She cycled to town and bought a lovely piece of material and a pattern. The material was spread out on the kitchen table, the pattern carefully spread on top. There was great excitement. The mother was more jittery than the daughter. They had just got in the electricity. They had a brand new singer sewing machine.
'We will put in shoulder pads and you can wear your new bra. I will lend you my black patent belt to match the shoes, sure it would go twice round your little waist.'

These were modern times. For the moment meals were suspended. The men could grumble and wait. Oh it was wonderful, Harry Belafonte was singing on the wireless, 'I see woman on bended knee, cutting cane for her family,' 'Well God be with the days.' 'I see man by the waterside, casting nets at the surging tide.' 'He might as well be, as looking for a bit to eat round here.'

In spite of those unhelpful remarks and a few minor glitches the needlework classes paid off, the project was successful and the dress was completed. Now for the hair! All hell broke loose.

After tea, her mother rolled her hair on her finger and held each curl in place with a pipe cleaner. It took ages and was sometimes painful but there were no complaints. You have to suffer to be beautiful.

Next day, when the pipe cleaners were removed the hair brushed out perfectly. On the night when she put on the multi-coloured dress over the new bra, with the shoulder pads and the patent belt, she was beautiful. Even the hungry grumblers agreed.

'Mammy' she said,
'What is it a Gra?' (Love)
'If a boy wants to walk me home after the dance, will it be alright?'
'I suppose as the place is well lit up and if he is a nice respectable country boy, it will.'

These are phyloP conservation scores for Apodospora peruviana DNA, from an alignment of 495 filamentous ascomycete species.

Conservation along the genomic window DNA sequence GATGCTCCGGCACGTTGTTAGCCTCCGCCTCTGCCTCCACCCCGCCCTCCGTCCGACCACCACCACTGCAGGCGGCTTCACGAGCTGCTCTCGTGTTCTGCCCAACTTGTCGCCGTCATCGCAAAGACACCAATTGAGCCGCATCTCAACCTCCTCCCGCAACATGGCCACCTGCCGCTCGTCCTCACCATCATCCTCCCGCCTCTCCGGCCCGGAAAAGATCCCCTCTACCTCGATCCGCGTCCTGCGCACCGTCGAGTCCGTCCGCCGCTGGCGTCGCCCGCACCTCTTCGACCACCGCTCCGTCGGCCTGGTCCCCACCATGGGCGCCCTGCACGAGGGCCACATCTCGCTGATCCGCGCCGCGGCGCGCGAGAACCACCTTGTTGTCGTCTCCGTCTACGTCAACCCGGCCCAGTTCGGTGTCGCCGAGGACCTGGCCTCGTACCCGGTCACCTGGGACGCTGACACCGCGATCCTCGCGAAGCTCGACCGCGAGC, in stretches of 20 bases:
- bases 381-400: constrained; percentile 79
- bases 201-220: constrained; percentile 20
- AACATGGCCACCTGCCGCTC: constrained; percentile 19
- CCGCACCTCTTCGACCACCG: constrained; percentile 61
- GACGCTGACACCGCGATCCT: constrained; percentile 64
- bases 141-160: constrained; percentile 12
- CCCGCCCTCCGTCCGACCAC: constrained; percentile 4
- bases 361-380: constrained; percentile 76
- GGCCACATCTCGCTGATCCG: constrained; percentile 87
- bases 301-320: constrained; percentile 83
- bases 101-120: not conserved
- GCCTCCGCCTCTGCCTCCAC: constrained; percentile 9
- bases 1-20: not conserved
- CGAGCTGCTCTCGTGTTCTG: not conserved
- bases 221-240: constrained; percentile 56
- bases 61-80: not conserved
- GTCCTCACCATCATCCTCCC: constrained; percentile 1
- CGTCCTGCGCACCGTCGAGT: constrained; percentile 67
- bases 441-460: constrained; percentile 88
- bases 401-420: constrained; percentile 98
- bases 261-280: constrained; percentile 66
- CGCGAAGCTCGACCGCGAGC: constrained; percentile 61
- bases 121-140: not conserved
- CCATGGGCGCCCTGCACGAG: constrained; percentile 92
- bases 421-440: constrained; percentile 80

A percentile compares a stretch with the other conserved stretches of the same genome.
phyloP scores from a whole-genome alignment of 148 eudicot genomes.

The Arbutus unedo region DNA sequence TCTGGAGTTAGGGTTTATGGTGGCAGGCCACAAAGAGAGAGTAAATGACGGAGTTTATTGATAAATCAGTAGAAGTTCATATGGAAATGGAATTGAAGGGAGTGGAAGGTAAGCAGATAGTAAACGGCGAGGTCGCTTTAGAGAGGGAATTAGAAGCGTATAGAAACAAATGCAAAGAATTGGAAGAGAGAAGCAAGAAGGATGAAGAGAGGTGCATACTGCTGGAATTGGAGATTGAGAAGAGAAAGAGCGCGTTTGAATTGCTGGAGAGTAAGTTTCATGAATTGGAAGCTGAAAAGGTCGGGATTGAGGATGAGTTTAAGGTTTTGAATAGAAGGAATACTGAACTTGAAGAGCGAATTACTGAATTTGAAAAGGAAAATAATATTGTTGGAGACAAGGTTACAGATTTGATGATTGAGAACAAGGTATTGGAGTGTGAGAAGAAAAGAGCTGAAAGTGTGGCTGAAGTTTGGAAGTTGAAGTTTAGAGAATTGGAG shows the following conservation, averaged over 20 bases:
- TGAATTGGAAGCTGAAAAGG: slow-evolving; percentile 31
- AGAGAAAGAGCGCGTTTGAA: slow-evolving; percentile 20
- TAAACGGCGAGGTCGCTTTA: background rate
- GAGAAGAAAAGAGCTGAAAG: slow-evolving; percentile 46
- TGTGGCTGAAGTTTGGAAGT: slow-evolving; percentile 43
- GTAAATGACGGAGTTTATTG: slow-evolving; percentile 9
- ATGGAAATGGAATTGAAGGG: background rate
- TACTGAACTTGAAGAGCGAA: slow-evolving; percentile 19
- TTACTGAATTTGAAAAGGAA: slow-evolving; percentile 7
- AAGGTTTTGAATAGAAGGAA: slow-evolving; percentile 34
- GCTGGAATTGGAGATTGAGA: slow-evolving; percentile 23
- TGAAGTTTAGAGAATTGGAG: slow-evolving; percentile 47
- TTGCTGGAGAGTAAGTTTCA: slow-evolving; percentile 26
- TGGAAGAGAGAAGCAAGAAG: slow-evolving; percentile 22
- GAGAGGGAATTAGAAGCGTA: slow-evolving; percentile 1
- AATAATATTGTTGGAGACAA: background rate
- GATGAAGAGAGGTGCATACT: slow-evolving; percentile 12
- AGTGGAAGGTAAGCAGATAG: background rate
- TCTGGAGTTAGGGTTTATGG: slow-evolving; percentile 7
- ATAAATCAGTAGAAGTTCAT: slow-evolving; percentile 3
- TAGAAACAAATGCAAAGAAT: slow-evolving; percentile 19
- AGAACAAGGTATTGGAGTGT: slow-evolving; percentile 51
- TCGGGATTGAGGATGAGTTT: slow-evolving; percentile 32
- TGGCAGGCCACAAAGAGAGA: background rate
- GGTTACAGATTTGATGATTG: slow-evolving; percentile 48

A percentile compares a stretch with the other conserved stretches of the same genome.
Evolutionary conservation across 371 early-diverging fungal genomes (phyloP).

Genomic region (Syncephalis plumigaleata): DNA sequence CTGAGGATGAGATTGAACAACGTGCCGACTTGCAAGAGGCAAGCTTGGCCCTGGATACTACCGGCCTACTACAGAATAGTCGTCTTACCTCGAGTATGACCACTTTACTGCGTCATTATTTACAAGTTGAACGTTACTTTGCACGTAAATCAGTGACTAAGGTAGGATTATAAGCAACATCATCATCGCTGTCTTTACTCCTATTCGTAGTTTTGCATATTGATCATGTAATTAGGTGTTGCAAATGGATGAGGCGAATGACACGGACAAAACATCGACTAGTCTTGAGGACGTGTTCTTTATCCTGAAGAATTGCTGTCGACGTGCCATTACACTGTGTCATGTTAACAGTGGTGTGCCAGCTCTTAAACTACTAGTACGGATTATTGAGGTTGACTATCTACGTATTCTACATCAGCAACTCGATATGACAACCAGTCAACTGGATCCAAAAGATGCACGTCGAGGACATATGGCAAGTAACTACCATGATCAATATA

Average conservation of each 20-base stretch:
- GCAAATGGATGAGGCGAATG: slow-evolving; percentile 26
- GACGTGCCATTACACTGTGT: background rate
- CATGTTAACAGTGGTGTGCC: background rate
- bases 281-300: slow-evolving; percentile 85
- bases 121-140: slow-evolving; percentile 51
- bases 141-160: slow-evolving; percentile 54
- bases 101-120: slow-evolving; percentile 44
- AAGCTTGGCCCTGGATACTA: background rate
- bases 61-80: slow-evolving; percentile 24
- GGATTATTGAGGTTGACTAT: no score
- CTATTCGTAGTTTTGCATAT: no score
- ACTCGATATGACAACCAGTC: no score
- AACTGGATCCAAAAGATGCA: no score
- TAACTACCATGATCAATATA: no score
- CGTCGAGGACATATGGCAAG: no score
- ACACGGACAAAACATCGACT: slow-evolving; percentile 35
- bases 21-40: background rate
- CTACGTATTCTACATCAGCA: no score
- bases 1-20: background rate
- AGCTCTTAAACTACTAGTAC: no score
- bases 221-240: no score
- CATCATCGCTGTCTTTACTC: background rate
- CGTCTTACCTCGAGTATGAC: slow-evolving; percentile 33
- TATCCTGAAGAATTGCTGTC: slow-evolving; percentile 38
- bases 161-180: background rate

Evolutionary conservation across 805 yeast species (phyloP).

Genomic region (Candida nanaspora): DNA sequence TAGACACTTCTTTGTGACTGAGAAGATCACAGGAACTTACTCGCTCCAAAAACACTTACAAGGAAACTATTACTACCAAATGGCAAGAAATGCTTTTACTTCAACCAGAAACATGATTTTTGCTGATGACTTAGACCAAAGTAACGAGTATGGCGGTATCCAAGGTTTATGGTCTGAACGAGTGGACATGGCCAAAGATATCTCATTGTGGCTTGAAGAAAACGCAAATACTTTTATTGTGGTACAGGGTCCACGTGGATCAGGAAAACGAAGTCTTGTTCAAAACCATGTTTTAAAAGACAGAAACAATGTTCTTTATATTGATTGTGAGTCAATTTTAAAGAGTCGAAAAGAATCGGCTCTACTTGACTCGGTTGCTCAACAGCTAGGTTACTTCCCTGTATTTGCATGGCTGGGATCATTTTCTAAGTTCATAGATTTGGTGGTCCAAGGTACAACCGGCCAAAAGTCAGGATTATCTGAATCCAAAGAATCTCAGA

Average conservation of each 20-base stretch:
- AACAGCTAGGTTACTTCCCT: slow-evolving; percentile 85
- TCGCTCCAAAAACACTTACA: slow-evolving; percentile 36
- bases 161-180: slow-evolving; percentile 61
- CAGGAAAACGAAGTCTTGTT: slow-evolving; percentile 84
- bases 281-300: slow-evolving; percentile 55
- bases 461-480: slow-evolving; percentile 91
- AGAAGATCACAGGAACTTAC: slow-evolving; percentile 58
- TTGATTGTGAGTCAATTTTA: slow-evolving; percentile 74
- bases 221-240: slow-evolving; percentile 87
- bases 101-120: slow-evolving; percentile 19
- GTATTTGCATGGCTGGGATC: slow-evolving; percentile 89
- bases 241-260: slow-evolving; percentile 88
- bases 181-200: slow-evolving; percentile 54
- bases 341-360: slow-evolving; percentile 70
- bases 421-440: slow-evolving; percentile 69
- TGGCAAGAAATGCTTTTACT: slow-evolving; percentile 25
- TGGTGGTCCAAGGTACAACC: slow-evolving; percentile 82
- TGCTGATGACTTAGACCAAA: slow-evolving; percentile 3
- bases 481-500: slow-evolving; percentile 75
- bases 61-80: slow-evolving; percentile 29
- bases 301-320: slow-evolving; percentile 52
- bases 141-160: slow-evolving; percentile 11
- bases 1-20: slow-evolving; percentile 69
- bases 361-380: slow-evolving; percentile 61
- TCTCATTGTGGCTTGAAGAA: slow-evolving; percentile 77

'What is it now child?'
'If the boy wants to kiss me will I let him?'
The mother thought for a moment, her mind was racing, racing back to her own youth, her dreams, her dilemmas, her desires.
'You can if you both agree to obey the corncrake and when he calls stand back you're to stand back.'

As it happened, the boy who walked her home on the night was a friend of mine and next morning I waylaid him.
'Well how did you get on?'
'How did I get on?' says he, with some agitation.
'I'll tell you how I got on! You know as well as I know that the sweet girl lives only a hundred yards from the marquee, and I walked her home all of five miles but we never did get away from the blooming corncrake.'

Pat Watson

'The Corncrake' is one of sixty lyrical yarns from 'Original Irish Stories' by Pat Watson, Creagh, Bealnamulla, Athlone, Ireland.
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The quest for a Socialist society was always at the heart of everything James Connolly tried to achieve.

He was born into an Irish immigrant family in Edinburgh, Scotland in 1868, his parents having emigrated from County Monaghan. The Cowgate district of Edinburgh where the family lived was a notorious slum with few opportunities. He left school at the age of 10 years and, like so many of his Irish compatriots found that the only means he had of making any kind of a living was to enlist in the British Army. He lied about his age and enlisted at the age of 14 years old. He served in Ireland in the 2nd Battalion of the Royal Scots Regiment during the rural unrest at the time of the Irish 'Land War'.
James Connolly stamp